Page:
When the rain finally clears, pull the square bales stack apart to allow the outside bales to start drying.
After ensuring the internal bales are completely dry stack them into the shed.
Spontaneous combustion can sometimes occur from only a small section of one bale containing too much moisture.
Depending on where they are wet, bales may need to be flipped over for a few hours drying before shedding.
This may be easier said than done in a wet season!
If unsure as to whether the bales are safe to be shedded after rain, should be stacked to allow air movement through, around and over the top of the stack.
These bales will sweat and heat and encouraging air circulation will allow the heat and moist air to escape.
Alternatively, if shed space permits, or an empty equipment shed is available, stack the wettest bales over the largest area possible, placing the driest bales in the hay shed.
If you do not have sufficient area under cover to spread them out, and if you feel you must stack them in the shed, try to put something, such as two 4x2s between each layer of bales to allow heat to escape.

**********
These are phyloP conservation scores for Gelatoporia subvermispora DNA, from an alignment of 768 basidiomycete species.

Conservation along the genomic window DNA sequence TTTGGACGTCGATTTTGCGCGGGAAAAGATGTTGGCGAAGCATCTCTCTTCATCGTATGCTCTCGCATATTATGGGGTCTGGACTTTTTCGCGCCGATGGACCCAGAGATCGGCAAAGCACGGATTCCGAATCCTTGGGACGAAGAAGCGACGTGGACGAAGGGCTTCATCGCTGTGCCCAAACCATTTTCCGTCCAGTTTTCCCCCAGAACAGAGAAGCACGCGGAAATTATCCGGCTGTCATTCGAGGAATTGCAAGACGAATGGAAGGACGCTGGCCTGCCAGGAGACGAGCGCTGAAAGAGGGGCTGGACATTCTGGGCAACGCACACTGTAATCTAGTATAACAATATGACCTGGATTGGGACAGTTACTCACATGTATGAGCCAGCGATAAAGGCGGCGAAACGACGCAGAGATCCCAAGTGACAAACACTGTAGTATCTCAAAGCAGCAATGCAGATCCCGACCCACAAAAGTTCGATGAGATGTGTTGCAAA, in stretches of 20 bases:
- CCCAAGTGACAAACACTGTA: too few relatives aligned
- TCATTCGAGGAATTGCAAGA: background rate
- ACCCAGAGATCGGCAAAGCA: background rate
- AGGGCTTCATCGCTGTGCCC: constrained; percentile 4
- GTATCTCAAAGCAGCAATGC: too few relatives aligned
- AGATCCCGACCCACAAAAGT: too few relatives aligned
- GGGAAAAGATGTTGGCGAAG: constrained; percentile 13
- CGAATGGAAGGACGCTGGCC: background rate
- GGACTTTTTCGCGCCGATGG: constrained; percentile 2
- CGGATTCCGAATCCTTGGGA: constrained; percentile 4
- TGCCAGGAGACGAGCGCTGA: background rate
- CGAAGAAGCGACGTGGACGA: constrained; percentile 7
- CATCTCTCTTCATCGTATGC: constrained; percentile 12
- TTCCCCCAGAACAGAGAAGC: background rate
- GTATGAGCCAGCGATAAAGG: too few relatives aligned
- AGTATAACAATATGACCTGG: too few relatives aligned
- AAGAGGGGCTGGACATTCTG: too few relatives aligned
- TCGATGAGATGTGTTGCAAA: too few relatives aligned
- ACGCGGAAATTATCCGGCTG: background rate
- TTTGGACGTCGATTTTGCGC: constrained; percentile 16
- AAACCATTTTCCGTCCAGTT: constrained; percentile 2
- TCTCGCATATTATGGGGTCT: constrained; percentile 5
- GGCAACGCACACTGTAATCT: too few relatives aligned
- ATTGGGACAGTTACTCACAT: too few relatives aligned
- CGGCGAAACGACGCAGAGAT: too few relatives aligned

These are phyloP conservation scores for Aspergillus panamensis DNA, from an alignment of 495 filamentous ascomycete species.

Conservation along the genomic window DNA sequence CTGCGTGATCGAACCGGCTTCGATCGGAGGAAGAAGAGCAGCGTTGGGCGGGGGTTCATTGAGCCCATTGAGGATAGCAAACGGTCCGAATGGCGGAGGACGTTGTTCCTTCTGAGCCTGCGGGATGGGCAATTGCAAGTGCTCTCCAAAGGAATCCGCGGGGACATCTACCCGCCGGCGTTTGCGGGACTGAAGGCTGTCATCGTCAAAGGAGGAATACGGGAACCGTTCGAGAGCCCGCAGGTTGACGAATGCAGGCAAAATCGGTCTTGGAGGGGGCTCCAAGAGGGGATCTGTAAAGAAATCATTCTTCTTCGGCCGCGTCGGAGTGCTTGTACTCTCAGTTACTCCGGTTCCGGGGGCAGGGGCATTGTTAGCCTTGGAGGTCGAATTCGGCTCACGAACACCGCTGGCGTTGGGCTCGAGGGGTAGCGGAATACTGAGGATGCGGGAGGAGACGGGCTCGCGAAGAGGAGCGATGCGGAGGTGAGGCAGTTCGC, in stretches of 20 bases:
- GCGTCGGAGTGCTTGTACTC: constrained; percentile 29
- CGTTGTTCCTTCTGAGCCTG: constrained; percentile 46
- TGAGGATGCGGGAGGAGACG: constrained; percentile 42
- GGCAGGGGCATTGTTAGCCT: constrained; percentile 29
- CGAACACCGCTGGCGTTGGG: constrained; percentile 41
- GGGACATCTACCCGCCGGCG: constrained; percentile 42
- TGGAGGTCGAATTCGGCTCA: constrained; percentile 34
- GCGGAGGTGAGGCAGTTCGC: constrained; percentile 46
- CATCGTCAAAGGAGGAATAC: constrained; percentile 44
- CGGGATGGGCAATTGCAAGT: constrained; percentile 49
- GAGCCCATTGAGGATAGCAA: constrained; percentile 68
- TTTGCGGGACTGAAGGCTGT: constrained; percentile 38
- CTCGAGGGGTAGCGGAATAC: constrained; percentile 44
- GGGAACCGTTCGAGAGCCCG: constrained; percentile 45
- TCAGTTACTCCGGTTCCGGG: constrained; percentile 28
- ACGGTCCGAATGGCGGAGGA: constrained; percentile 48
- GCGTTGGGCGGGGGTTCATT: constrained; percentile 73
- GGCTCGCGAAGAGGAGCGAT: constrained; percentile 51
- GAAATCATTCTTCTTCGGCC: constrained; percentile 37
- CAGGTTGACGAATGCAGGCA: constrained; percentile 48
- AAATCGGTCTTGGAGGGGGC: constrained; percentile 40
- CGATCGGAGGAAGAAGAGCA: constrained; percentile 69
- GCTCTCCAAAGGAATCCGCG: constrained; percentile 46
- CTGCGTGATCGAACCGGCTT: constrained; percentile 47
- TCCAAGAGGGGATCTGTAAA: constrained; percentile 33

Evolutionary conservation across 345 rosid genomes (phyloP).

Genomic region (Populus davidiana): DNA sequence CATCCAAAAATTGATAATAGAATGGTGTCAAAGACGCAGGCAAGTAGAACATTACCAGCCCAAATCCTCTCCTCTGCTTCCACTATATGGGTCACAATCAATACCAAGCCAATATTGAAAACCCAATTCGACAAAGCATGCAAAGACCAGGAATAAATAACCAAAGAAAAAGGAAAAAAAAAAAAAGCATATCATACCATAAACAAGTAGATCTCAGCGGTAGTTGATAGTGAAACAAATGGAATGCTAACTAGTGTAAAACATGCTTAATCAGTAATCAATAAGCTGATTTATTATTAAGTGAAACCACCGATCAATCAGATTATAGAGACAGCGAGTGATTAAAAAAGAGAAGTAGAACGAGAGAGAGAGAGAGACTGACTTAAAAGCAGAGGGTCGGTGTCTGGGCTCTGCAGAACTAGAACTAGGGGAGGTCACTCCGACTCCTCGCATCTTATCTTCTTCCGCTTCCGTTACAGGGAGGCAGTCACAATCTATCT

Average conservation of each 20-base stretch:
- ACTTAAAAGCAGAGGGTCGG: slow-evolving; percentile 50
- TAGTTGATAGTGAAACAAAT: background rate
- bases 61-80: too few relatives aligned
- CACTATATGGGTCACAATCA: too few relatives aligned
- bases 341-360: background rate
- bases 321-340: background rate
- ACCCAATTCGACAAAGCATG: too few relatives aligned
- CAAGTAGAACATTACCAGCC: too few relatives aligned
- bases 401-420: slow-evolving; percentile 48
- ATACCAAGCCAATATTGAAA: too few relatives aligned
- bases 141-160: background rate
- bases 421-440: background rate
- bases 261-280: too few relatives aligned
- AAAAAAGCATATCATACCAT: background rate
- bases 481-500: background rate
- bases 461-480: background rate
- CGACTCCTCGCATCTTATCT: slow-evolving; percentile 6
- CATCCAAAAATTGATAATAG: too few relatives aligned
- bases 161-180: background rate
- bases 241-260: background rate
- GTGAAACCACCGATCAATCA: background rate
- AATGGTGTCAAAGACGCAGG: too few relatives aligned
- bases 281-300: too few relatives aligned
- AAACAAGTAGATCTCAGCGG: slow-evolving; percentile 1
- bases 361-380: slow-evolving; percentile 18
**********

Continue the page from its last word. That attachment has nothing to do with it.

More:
If the weather turns hot, leave the wetter bales outside to dry out but if the weather looks like turning nasty again, and you don't have spare shed space to spread out the very wet bales, either leave them outside (safest choice) or put the wetter bales on top of the dry shedded bales (less safe and monitor them for extreme heating.
If large squares are baled too wet i.e. not cured enough, their larger denser nature does not allow them to "breathe" and will heat substantially even without the added moisture from rain.
This will occur if baled at over 15 to 18pc moisture content and ideally, should be baled at less than 14pc moisture.
Most hay fires occur in large square bale stacks for this reason.
It is particularly hard to gauge the internal dryness of wet round bales which have been left in the paddock for several weeks so be ultra careful if they are eventually shedded.
All bales in the above situations will be much damper than desirable, even after a period of drying, so carefully monitor the shedded stack for several weeks watching for signs of dangerous heating.
Be aware that bales sitting on damp paddocks, in puddles, or caught in rivulets of water or floods, are also a potential cause of spontaneous combustion.
For more information, visit agriculture.vic.gov.au.